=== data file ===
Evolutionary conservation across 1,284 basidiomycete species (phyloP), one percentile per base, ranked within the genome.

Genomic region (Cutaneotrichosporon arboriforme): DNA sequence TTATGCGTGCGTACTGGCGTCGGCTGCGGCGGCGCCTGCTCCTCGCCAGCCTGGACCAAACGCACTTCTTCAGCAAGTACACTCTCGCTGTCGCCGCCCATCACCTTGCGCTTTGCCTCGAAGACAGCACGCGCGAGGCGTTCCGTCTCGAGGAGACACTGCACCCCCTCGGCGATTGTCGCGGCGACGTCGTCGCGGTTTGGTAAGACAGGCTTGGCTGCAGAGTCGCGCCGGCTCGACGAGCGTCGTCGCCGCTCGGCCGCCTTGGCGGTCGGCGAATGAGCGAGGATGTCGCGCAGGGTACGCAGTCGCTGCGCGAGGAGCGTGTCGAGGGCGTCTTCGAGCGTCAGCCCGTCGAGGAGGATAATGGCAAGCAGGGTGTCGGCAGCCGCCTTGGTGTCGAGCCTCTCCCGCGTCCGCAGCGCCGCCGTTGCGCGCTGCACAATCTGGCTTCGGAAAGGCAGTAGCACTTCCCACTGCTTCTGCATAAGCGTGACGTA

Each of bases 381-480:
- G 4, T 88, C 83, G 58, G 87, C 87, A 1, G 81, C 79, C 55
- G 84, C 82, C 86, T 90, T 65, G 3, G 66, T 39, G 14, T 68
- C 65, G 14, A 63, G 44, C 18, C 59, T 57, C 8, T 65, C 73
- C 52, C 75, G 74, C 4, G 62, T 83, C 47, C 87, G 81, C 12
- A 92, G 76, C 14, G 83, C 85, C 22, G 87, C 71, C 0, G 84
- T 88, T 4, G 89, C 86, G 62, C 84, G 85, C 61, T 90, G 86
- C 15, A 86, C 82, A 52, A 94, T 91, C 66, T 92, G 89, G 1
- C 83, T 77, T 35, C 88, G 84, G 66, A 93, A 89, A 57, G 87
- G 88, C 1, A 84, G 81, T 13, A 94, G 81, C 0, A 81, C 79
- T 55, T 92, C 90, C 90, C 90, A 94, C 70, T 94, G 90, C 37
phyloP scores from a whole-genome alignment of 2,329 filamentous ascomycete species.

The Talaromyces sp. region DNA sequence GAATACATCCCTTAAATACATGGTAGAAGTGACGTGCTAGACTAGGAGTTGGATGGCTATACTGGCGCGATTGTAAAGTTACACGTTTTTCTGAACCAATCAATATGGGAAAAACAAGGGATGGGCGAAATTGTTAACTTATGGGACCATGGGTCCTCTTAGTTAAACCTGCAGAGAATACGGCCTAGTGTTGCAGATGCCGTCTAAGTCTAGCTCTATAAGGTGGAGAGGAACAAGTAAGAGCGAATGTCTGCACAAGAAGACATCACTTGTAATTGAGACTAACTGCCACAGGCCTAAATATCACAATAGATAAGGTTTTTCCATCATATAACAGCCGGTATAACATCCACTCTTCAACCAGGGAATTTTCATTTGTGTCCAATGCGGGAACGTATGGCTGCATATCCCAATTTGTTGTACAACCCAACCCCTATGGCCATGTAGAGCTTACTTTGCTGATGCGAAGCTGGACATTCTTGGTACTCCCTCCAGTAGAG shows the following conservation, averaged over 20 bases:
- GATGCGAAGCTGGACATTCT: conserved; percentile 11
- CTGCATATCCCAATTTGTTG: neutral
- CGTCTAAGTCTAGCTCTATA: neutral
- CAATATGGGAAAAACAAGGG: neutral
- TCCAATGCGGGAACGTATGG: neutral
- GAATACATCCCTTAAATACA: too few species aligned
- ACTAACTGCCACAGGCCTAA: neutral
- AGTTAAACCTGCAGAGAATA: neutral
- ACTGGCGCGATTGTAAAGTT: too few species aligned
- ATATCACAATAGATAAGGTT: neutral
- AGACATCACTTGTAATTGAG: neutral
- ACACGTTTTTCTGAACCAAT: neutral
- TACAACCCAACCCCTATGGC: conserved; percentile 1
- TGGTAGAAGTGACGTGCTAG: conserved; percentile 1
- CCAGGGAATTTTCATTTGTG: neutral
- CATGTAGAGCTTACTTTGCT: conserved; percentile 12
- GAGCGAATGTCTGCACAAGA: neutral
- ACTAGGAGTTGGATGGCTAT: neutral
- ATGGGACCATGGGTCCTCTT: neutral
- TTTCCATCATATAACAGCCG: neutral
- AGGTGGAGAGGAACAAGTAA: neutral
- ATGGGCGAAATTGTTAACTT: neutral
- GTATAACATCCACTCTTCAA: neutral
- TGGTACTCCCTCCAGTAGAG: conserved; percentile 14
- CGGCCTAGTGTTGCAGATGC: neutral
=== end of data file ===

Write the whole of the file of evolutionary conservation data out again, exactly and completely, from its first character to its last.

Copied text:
Evolutionary conservation across 1,284 basidiomycete species (phyloP), one percentile per base, ranked within the genome.

Genomic region (Cutaneotrichosporon arboriforme): DNA sequence TTATGCGTGCGTACTGGCGTCGGCTGCGGCGGCGCCTGCTCCTCGCCAGCCTGGACCAAACGCACTTCTTCAGCAAGTACACTCTCGCTGTCGCCGCCCATCACCTTGCGCTTTGCCTCGAAGACAGCACGCGCGAGGCGTTCCGTCTCGAGGAGACACTGCACCCCCTCGGCGATTGTCGCGGCGACGTCGTCGCGGTTTGGTAAGACAGGCTTGGCTGCAGAGTCGCGCCGGCTCGACGAGCGTCGTCGCCGCTCGGCCGCCTTGGCGGTCGGCGAATGAGCGAGGATGTCGCGCAGGGTACGCAGTCGCTGCGCGAGGAGCGTGTCGAGGGCGTCTTCGAGCGTCAGCCCGTCGAGGAGGATAATGGCAAGCAGGGTGTCGGCAGCCGCCTTGGTGTCGAGCCTCTCCCGCGTCCGCAGCGCCGCCGTTGCGCGCTGCACAATCTGGCTTCGGAAAGGCAGTAGCACTTCCCACTGCTTCTGCATAAGCGTGACGTA

Each of bases 381-480:
- G 4, T 88, C 83, G 58, G 87, C 87, A 1, G 81, C 79, C 55
- G 84, C 82, C 86, T 90, T 65, G 3, G 66, T 39, G 14, T 68
- C 65, G 14, A 63, G 44, C 18, C 59, T 57, C 8, T 65, C 73
- C 52, C 75, G 74, C 4, G 62, T 83, C 47, C 87, G 81, C 12
- A 92, G 76, C 14, G 83, C 85, C 22, G 87, C 71, C 0, G 84
- T 88, T 4, G 89, C 86, G 62, C 84, G 85, C 61, T 90, G 86
- C 15, A 86, C 82, A 52, A 94, T 91, C 66, T 92, G 89, G 1
- C 83, T 77, T 35, C 88, G 84, G 66, A 93, A 89, A 57, G 87
- G 88, C 1, A 84, G 81, T 13, A 94, G 81, C 0, A 81, C 79
- T 55, T 92, C 90, C 90, C 90, A 94, C 70, T 94, G 90, C 37
phyloP scores from a whole-genome alignment of 2,329 filamentous ascomycete species.

The Talaromyces sp. region DNA sequence GAATACATCCCTTAAATACATGGTAGAAGTGACGTGCTAGACTAGGAGTTGGATGGCTATACTGGCGCGATTGTAAAGTTACACGTTTTTCTGAACCAATCAATATGGGAAAAACAAGGGATGGGCGAAATTGTTAACTTATGGGACCATGGGTCCTCTTAGTTAAACCTGCAGAGAATACGGCCTAGTGTTGCAGATGCCGTCTAAGTCTAGCTCTATAAGGTGGAGAGGAACAAGTAAGAGCGAATGTCTGCACAAGAAGACATCACTTGTAATTGAGACTAACTGCCACAGGCCTAAATATCACAATAGATAAGGTTTTTCCATCATATAACAGCCGGTATAACATCCACTCTTCAACCAGGGAATTTTCATTTGTGTCCAATGCGGGAACGTATGGCTGCATATCCCAATTTGTTGTACAACCCAACCCCTATGGCCATGTAGAGCTTACTTTGCTGATGCGAAGCTGGACATTCTTGGTACTCCCTCCAGTAGAG shows the following conservation, averaged over 20 bases:
- GATGCGAAGCTGGACATTCT: conserved; percentile 11
- CTGCATATCCCAATTTGTTG: neutral
- CGTCTAAGTCTAGCTCTATA: neutral
- CAATATGGGAAAAACAAGGG: neutral
- TCCAATGCGGGAACGTATGG: neutral
- GAATACATCCCTTAAATACA: too few species aligned
- ACTAACTGCCACAGGCCTAA: neutral
- AGTTAAACCTGCAGAGAATA: neutral
- ACTGGCGCGATTGTAAAGTT: too few species aligned
- ATATCACAATAGATAAGGTT: neutral
- AGACATCACTTGTAATTGAG: neutral
- ACACGTTTTTCTGAACCAAT: neutral
- TACAACCCAACCCCTATGGC: conserved; percentile 1
- TGGTAGAAGTGACGTGCTAG: conserved; percentile 1
- CCAGGGAATTTTCATTTGTG: neutral
- CATGTAGAGCTTACTTTGCT: conserved; percentile 12
- GAGCGAATGTCTGCACAAGA: neutral
- ACTAGGAGTTGGATGGCTAT: neutral
- ATGGGACCATGGGTCCTCTT: neutral
- TTTCCATCATATAACAGCCG: neutral
- AGGTGGAGAGGAACAAGTAA: neutral
- ATGGGCGAAATTGTTAACTT: neutral
- GTATAACATCCACTCTTCAA: neutral
- TGGTACTCCCTCCAGTAGAG: conserved; percentile 14
- CGGCCTAGTGTTGCAGATGC: neutral